The greatest of all time. It’s a fairly large accolade to bestow on any athlete, let alone a marathoner. Yet the 2018 London Marathon champion possibly fits the bill.
Marathon training is all about consistency, but how many runners actually consistently get it right on the day? How many elites start, struggle after half way and then sneak off to the side of the course. Or just have a bad day and jog to the finish.
From 10 marathons Eliud Kipchoge has clocked an average time of 2:04:44. That would rank as the 43rd quickest time ever run. Along with Wilson Kipsang, the Kenyan pair can each lay claim to four of the 20 fastest official marathon performaces. But it’s not just about times, it’s also about how you win on the day.
Winning when it matters
Of those 10 marathons, nine have been victories. If we were talking about horse racing he’d be the odds-on favourite for the Grand National.
That kind of dominance is unmatched in the history of marathon running.
The only race he failed to win was Berlin in 2013, where he clocked a not too shabby 2:04:05 to finish second to Kipsang, who is another fantastic marathon racer.
What about the world record?
But what of the world record? Isn’t it just simple maths that Dennis Kimetto is the greatest marathoner of all time because he has run the fastest? What else matters in the day and age…
Kipchoge has run the fastest unofficial 26.2 miles of all time, but only as part of the Nike breaking2 project. The swift 2:00:25 was short of the lofty goal and certainly not valid for record purposes, but many feel it’s simply a matter of time until Kipchoge is the proud owner of said record.
At the London Marathon, the pacemakers were asked to run a 61 minute half split. That in itself is well within world record pace but what about the early miles? The opening mile was a blistering 4:22 and the first 5k was 13:48.
That’s 1:56:27 marathon pace for the first 5 kilometres of the race on a day that was already spoken off as one of the hottest London marathons on record. When asked about this after the race, the response was simply: “well, we felt good.”
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When conventional wisdom for the marathon goes out of the window, that is when magical things happen. Yet it is being unfazed by conditions and challenges such as this that makes the Nike marathoner so great.
The pace drops people
Running with the Kenyans author Andarahand Finn tweeted a quote from Kipchoge that gives an insight into the man himself: “In a marathon, you don’t drop anyone. The pace drops people.”
However, when he races it is Kipchoge’s pace that does all the damage.
Maybe knowing that you have the physiological capability to run 2:00:25 gives you added confidence to run whatever pace is needed, but on April 22 Kipchoge rarely left the footsteps of the pacemakers. Whilst Mo Farah was remonstrating with the motorcyclists, Kipchoge was hitting the pace every single mile.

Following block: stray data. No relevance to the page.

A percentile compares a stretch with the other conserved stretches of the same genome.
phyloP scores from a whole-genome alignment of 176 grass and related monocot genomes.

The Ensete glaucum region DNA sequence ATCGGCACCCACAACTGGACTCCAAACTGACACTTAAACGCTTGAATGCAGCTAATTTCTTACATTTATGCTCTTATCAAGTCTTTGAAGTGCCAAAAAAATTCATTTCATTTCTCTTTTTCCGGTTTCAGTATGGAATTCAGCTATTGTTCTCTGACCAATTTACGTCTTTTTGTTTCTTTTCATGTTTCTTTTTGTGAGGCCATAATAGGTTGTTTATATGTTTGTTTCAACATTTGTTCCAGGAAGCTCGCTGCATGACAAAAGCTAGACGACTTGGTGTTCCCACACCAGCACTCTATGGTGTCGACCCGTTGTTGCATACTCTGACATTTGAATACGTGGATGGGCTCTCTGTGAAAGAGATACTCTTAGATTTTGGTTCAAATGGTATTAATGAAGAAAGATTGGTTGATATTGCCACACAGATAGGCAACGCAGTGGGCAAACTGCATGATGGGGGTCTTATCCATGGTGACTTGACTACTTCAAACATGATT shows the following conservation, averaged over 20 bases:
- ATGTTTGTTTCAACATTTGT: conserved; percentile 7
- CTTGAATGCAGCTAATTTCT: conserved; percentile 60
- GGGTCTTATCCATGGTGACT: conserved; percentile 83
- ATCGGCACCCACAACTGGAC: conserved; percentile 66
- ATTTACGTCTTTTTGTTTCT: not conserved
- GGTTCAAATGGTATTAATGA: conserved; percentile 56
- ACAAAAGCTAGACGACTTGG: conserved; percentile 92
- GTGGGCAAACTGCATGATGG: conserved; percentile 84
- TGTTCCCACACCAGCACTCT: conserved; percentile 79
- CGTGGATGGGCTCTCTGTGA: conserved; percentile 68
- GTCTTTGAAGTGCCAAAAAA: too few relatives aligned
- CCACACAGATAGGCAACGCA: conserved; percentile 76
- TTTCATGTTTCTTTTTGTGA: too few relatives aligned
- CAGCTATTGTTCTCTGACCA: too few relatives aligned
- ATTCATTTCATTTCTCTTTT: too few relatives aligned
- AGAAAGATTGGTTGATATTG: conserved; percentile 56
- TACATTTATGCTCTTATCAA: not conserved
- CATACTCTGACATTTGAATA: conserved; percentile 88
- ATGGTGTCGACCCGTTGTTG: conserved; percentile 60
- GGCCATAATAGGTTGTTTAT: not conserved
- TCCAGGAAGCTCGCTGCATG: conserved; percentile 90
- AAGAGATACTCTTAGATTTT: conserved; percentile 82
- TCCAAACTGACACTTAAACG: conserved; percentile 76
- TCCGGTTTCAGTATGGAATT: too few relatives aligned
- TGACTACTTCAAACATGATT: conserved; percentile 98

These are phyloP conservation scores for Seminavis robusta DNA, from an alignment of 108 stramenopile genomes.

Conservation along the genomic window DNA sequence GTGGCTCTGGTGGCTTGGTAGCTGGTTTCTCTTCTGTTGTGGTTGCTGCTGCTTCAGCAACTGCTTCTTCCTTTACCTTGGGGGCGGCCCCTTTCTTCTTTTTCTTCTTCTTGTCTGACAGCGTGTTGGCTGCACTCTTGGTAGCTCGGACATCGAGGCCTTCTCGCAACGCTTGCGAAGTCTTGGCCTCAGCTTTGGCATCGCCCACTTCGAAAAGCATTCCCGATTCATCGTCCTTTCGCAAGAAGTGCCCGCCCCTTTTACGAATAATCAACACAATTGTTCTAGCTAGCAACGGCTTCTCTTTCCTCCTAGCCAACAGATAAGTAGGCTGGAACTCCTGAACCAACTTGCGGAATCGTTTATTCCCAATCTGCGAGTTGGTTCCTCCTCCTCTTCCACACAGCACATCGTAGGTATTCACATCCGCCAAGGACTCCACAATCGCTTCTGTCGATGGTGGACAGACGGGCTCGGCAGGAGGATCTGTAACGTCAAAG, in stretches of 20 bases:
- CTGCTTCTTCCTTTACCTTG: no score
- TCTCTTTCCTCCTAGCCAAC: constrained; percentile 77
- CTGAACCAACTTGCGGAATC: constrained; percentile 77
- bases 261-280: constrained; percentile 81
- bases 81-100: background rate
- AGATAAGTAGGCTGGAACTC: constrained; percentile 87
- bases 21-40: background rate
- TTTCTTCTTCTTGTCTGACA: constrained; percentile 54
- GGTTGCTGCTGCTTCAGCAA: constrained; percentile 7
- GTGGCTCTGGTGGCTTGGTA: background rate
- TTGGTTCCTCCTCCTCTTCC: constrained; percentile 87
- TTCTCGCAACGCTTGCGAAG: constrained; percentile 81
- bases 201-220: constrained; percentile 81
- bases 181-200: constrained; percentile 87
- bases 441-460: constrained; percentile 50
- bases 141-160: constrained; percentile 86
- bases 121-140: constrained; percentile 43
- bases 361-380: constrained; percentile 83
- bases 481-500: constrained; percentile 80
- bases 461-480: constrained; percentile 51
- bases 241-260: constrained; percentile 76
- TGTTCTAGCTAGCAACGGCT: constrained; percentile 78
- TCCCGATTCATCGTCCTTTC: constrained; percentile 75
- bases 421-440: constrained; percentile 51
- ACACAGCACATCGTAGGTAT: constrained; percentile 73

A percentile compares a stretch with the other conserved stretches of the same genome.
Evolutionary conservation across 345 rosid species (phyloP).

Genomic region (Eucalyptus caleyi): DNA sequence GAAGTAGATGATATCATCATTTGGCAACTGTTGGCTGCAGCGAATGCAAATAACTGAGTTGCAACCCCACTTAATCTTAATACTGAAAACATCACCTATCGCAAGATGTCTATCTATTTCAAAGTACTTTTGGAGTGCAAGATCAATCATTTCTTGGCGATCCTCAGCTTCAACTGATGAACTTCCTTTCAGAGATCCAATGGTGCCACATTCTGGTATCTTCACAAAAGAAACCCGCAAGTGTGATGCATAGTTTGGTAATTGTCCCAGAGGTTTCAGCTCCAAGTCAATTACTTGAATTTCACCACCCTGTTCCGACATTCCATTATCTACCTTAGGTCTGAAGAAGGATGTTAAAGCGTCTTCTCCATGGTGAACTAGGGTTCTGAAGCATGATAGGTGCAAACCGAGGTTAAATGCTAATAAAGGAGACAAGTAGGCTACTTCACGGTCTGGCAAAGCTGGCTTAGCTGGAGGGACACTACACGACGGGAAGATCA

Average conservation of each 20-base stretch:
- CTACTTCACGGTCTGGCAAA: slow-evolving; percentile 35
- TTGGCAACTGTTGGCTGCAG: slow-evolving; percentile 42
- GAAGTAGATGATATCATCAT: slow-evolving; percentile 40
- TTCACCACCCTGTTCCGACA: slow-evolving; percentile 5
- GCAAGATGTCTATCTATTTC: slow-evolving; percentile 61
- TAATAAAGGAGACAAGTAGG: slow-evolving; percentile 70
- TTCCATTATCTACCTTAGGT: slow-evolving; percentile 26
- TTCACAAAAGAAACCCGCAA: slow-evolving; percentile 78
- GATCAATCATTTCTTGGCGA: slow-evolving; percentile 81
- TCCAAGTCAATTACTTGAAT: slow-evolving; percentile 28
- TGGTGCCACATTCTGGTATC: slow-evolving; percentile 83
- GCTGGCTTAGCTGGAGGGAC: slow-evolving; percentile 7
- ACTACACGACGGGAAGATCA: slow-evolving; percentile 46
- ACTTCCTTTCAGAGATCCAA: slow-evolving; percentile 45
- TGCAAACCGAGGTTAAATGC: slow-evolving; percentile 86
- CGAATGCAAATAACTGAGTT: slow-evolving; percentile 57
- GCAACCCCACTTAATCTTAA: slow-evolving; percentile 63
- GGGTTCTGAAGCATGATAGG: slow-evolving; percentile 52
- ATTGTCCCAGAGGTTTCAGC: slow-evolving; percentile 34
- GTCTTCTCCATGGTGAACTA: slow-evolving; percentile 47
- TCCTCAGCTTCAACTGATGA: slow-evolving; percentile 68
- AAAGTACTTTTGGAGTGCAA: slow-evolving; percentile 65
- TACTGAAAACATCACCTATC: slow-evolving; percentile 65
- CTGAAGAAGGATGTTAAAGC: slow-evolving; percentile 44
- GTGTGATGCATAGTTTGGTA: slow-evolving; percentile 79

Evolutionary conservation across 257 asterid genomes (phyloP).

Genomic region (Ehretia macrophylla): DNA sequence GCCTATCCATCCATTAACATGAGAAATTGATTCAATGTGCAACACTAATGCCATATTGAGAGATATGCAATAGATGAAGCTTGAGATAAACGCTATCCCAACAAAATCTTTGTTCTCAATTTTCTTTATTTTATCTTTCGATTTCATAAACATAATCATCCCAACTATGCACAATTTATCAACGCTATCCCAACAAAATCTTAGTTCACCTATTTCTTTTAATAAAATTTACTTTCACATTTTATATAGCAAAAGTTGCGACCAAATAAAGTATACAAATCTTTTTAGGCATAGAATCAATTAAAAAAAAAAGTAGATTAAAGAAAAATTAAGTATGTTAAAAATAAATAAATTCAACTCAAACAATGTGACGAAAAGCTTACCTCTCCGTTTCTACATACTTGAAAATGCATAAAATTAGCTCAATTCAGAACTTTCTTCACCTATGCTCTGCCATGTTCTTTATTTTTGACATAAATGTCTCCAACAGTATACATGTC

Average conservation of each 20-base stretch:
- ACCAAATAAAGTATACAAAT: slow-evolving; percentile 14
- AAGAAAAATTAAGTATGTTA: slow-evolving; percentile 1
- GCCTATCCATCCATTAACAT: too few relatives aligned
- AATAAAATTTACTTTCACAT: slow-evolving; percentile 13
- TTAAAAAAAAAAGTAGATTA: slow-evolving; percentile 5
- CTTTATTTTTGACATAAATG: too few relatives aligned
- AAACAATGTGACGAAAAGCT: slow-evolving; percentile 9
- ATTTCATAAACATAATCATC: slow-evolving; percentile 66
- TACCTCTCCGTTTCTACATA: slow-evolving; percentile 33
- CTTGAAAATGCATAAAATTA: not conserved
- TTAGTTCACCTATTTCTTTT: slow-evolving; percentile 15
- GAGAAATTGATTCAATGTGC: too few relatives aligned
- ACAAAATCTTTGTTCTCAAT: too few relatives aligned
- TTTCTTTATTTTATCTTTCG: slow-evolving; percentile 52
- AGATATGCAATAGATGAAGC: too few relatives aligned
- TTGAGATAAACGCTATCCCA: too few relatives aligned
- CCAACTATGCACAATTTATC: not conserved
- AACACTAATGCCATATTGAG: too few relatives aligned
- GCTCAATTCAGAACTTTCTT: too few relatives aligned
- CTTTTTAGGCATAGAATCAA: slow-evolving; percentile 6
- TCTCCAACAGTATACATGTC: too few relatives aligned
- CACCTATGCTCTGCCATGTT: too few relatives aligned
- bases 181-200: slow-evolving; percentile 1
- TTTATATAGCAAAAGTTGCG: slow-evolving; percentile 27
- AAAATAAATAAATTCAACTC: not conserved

Others dropped back and forth, Farah especially, but there was never even a second of self-doubt or concern on Kipchoge’s face. The pace would drop them.
What about the shorter distances?
There may be cases for better athletes, with greater ranges like Kenenisa Bekele, Haile Gabresellasie or Farah, when he gets the marathon spot on. But when it comes to 26.2 miles, there is one standout athlete who conquers all.
Not that the 33 year-old doesn’t have a set of wheels on him for the shorter events. The 7:27.66 for the 3000m ranks as the 12th-fastest at the distance ever and his 5000m best of 12:46.53 ranks him as the fourth-fastest ever over that distance.
You may wonder if it was simply a lack of a ‘kick’ that stopped Kipchoge from dominating the shorter distances, but there is the 2003 World Championships 5000m gold were the 5ft 5in athlete outsprinted both Bekele and Hicham El Guerrouj. So he definitely does have a ‘kick’ in his arsenal.
The step up to marathon
Between 2003 and the end of his track career there were top performances at global championships, but not the top spot. Silver and bronze accolades meant Kipchoge was not a household name on the start line of his first marathon in 2013.
After some dabbling in the half marathon world, it was a seamless transition to the longer distance, with a 2:05:30 victory and course record in Hamburg. It was his subsequent race, in Berlin later that year, where we saw the sole ‘loss’ in his marathon career.
When you run the fifth fastest time in history (2:04.05) and finish second only to an Olympic marathon medalist, who happened to break the world record that day, it is difficult to call it a bad day at the office, but after that race, no man beats Kipchoge to the line.
The rest is history. Olympic marathon champion in 2016 after his second of three wins in London – where he ran the third fastest (2:03:05) time ever – two wins in Berlin and dominance wherever the finish line is 42.2km away from the start.
Would Kipchoge fair as well without the pacemakers ahead of him? That’s an interesting question and you would hazard a guess that the man would just set a high pace of his own, mile upon mile. Possibly not as quick, but still at an unsustainable level for those around him.
So is Eliud Kipchoge the greatest marathoner of all time? Yes, unless we include Yuki in the debate…